by Kristi Corley
You’re exhausted, you feel constricted to a 2-3 hour window of errands, and there’s the constant fear that your baby will get hungry and begin crying right in the middle of your outing. Timing. Sleep schedules. Date night? (what’s that?) We asked two women, “Can you breastfeed and and still have a life?” Here are their tips for making it work.
Michelle Ross, RN BSN IBCLC, Board Certified Lactation Consultant at Winnie Palmer Hospital, answered three popular questions from nursing moms.
1. Can I breastfeed and still have a life?
Absolutely! What is your personal comfort level when nursing in public? There are great options to help cover you up. We suggest cover ups or lightweight blankets as the best option. We offer a variety of slings at our outpatient maternal education location at 1301 Sligh Blvd., right behind Winnie Palmer Hospital. We demonstrate how to wear the sling comfortably at our Mother/Baby Tea every Monday, Wednesday and Friday, until your baby is 8 weeks old. The Mother/Baby Tea is also a great opportunity to connect with other nursing moms.
2. What if I want to go out to dinner?
Breastfeed your baby before leaving, and leave a bottle for your sitter. You can even have one glass of wine or beer while on your date; the AAP suggests waiting two hours before putting your baby back to the breast.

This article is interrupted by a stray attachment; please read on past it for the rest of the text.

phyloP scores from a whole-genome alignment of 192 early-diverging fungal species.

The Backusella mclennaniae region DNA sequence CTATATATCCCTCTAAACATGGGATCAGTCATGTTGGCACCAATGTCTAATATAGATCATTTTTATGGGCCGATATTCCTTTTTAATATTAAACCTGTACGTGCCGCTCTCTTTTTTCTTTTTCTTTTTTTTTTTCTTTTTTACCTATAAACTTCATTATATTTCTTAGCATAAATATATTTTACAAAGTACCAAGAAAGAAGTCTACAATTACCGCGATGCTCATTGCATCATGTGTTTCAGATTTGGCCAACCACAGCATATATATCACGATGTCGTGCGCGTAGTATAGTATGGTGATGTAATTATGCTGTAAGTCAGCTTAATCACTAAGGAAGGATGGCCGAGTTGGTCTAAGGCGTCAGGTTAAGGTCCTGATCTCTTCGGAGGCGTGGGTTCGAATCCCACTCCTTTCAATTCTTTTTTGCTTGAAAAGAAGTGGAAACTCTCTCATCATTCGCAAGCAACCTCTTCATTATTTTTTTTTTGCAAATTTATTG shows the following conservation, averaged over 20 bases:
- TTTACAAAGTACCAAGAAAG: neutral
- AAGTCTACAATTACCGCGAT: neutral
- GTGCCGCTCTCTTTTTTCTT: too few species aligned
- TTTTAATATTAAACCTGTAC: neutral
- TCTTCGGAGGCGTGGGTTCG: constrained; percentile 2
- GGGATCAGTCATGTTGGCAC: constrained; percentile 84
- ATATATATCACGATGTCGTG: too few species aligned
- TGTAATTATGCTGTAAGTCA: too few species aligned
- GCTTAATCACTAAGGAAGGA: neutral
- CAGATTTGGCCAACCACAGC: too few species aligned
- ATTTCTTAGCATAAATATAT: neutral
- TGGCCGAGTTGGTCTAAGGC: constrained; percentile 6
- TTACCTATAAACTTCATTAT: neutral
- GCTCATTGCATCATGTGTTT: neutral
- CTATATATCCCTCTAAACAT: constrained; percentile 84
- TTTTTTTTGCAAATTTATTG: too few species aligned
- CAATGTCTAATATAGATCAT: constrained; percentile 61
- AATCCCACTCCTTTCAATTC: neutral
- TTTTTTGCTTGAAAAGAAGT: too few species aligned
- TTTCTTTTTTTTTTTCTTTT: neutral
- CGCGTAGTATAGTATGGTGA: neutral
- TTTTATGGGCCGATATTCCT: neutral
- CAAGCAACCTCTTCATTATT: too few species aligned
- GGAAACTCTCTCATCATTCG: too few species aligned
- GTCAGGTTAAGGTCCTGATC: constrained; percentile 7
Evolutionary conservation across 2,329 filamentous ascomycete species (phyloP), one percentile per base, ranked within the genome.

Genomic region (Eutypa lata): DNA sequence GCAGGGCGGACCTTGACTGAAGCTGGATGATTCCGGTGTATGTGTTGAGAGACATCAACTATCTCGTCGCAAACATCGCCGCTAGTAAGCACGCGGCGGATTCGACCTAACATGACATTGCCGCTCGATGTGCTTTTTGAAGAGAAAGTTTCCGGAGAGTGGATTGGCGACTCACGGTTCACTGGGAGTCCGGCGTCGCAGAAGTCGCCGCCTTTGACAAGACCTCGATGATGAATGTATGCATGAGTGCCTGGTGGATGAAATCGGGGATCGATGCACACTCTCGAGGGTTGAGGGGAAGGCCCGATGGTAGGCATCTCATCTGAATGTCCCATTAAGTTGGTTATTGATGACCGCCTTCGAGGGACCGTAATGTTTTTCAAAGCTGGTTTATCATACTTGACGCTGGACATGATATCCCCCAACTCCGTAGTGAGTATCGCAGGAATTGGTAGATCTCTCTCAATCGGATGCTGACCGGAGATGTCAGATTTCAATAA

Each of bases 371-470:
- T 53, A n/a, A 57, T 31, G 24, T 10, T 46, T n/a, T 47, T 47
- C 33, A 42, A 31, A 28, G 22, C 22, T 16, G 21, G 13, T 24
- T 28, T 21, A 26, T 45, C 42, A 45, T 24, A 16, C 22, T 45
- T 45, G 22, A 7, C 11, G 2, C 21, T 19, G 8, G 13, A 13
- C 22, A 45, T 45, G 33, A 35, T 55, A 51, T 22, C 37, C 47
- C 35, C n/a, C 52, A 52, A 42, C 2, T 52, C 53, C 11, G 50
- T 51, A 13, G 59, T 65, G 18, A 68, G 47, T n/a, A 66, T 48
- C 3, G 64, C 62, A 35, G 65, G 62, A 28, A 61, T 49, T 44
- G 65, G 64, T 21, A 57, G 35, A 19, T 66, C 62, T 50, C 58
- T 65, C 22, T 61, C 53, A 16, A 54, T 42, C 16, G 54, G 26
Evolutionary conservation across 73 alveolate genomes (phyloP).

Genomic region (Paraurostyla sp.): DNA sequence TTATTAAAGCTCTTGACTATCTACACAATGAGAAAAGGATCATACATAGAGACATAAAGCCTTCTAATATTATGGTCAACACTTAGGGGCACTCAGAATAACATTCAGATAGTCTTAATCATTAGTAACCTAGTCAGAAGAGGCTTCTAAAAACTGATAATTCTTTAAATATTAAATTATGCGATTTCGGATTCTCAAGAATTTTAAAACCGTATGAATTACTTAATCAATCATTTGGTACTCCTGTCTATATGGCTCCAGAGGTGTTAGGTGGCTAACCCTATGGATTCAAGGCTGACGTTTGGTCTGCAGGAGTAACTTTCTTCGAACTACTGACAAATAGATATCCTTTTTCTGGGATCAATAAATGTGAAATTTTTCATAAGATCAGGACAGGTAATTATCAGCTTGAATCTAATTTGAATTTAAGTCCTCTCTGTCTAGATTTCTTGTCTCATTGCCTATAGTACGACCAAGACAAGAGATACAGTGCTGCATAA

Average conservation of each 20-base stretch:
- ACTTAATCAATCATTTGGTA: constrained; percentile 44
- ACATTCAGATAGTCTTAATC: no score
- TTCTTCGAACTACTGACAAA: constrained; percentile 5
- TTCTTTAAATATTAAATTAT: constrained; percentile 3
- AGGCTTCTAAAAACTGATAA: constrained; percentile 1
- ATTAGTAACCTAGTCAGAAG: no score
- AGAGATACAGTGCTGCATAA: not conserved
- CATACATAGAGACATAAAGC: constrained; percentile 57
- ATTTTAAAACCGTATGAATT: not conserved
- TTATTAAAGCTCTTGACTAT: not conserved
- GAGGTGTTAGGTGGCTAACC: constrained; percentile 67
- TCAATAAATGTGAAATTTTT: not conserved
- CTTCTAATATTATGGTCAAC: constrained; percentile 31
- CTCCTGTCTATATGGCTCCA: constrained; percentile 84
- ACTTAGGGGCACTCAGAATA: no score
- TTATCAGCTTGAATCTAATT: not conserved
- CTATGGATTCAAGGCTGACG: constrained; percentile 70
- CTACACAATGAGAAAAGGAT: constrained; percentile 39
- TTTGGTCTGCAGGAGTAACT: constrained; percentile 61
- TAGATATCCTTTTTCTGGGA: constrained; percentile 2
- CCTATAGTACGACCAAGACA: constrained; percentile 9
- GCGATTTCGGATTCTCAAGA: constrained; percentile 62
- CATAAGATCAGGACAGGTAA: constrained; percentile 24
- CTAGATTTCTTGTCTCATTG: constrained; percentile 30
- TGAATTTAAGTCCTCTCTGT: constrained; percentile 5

3. What if I plan to go back to work?
If you are working more than part time, you will need a good dual breast pump. It will allow you to pump quicker. During an 8 hour day, pump twice, 15 minutes each time. When you are at home with your baby, still breastfeed! That is the best way to keep your supply up. Two weeks before you go back to work, pump one extra bottle each day – that will help to build your supply.
Sabrina Bathhalter, a recently new mommy had a rough start to breastfeeding. But once she found her groove, she discovered how breastfeeding could work with her busy life:
1. When it seems impossible, don’t give up. Keep trying.
2. Ask for help. A lactation consultant can help you if you are having trouble.
3. If you need to supplement, supplement. But don’t feel like you have to give up altogether.
4. Pump your milk and store it in the freezer. This will give you more freedom to be on-the-go.
5. If you can pump and store, I recommend a plug-in cooler for the car to protect the “Liquid Gold.”
- When I was pumping, I would pump while driving to and from work.
- I would also pump while eating lunch in my office and while eating dinner in the evening.
- And I would pump one side while feeding my baby on the other side.
7. Be prepared with your choice of clothing. I usually double layer my clothes or wear something I can pull down instead of up. I may already be exposing a breast; I don’t need to show my belly also!
8. Find a practical bra. I use the Moving Comfort Juno sports bra. All or most of the Moving Comfort Bras use Velcro in the front so you can pull them down, and they have superior support.
9. Timing is everything. If you are uncomfortable breast feeding in public, plan your outings between feeding times.
10. Keep perspective. This is an opportunity to bond with your child, not an obligation that is cramping your style. Remind yourself of this when you’re having a rough day.